Sunday, January 31, 2010

... the winter garden

pho from above

today was cold, grey, foggy and rainy. a perfect northwest winter day, if you ask me. making it the kind of day where you might feel inclined to put on your wellies and head over to the arboretum to take a muddy stroll through the winter garden.

pho steam

but not before warming up the insides with a bowl of steaming veggie pho from ballet. my favorite.


dubious fortunes and all.

winter garden at the arboretum


right now is really the best time to enjoy the winter garden. most of all, for the witch hazel, which has a scent that i can't get enough of. some think it smells too soapy, but not me. we planted a small fragrant witch hazel near our front door in the hopes that it will grow and give off a lovely fragrance that we can enjoy as we come and go from the house in the winter months. until we have more than a few blossoms, though, i'm going to have to rely on the plentiful witch hazel at the arboretum to satisfy my need. there are some spots where you can stand amongst the trees where the most amazing scents waft through the air to hit you from all directions. i can't get enough of it.

hamamelis flowers

also, you can't beat those spidery petals.


of course, the hellebore is coming up now. i have a thing for downturned flowers, too.


and there is the most beautiful lonicera that caught the raindrops so nicely.

redtwig dogwood

dogwood and black mondo grass

and you can't have a winter garden without dogwood. red and green are both striking against grey skies or a blanket of back mondo grass.


even some rhododendrons are starting to bloom. i've always found the bright, tropical look of the flowers so out of place here in the northwest. but it's our state flower, don'tcha know. go figure.


i'm also a fan of cyclamen. until this year i had no idea that, in addition to being quite lovely, also smells amazing... like a sweet, sweet rose.


and please forgive the blurriness, but i had to include some snowdrops, as they are c's favorite winter bulb. i agree, seeing the delicate white flowers come up in the middle of the coldest months is always so heartening. and, hello again, downturned petals!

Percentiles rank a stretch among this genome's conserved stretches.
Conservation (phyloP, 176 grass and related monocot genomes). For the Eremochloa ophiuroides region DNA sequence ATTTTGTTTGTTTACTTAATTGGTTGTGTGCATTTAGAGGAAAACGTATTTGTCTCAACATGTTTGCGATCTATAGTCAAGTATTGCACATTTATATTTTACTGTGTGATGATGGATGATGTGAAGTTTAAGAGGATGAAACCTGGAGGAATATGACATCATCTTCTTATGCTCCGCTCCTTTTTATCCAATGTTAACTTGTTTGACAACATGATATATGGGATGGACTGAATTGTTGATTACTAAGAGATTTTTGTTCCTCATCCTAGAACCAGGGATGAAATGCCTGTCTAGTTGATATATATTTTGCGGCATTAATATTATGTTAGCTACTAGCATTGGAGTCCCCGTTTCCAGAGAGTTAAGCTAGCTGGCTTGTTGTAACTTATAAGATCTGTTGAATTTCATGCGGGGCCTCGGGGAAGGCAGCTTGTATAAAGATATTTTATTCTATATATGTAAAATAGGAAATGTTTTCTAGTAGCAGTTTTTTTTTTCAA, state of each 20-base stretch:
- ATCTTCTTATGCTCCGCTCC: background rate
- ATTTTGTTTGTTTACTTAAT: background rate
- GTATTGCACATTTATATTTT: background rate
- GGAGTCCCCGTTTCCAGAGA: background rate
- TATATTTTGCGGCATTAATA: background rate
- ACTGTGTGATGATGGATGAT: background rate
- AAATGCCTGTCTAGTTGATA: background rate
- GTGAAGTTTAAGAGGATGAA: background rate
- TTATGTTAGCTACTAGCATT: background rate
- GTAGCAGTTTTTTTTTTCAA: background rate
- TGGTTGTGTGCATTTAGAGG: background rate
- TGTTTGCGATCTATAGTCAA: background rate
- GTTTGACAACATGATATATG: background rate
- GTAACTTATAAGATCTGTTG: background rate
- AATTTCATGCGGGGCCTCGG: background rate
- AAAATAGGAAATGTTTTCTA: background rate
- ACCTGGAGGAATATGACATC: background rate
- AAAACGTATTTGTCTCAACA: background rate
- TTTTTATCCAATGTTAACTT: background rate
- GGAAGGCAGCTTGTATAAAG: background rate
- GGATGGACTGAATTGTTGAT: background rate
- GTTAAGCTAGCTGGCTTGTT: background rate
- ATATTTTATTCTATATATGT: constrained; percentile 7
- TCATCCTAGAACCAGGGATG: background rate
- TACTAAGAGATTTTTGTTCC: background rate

the only thing missing from my afternoon was being able to warm up after our walk in front of a nice, warm fire. i had to settle for a cup of tea and some quilting, which fortunately isn't really settling at all.


  1. What an absolutely lovely walk! I had no idea that the northwest flora and fauna are so active in the winter months.

  2. Mmm, pho! How great it must be to take walks where you live. I also had no idea northwest gardens are still so lively in winter. It's interesting to look at gardening "zones" and see where your region falls into. One would think that, as far north as Seattle is, it would fall into a similar gardening zone as New England, but obviously you guys don't get sustained below-freezing ground temps in winter. I guess if you did, the winter rain and drizzle would more often fall as snow and sleet. Witch-hazel smells so good. I think there's something honey-like in the smell. It's such a great facial toner/astringent (w/o drying skin), and it's the best mosquito bite remedy.

  3. actually, this has been an unusually warm winter for us. after our brief cold snap in november, it has warmed up considerably. this past january was the warmest on record! so it's no surprise that flowers are popping up now and the greens are so very green.

    but still, seattle is really a wonderful place for winter plant life. every year i do marvel at how much there still is to enjoy (while secretly wishing i lived somewhere where it snowed more.)

  4. El Nino! As for getting more snow, you'd love it over here this winter. We're supposed to get 2 feet (!!) this weekend, and it's starting to remind me of sophomore year at college, when the snowstorms seemingly came through one after another, if my memory serves me well. The thing is, we here never see it in these amounts.

    Meanwhile, I'll continue to marvel at how the cherry blossoms appear so early in Seattle. I really do love your part of the country as well. I'm not trying to flatter you, but it's really so delightful that you enjoy nature so much--because it's a treat to come here and see how you capture those little details here and in pictures.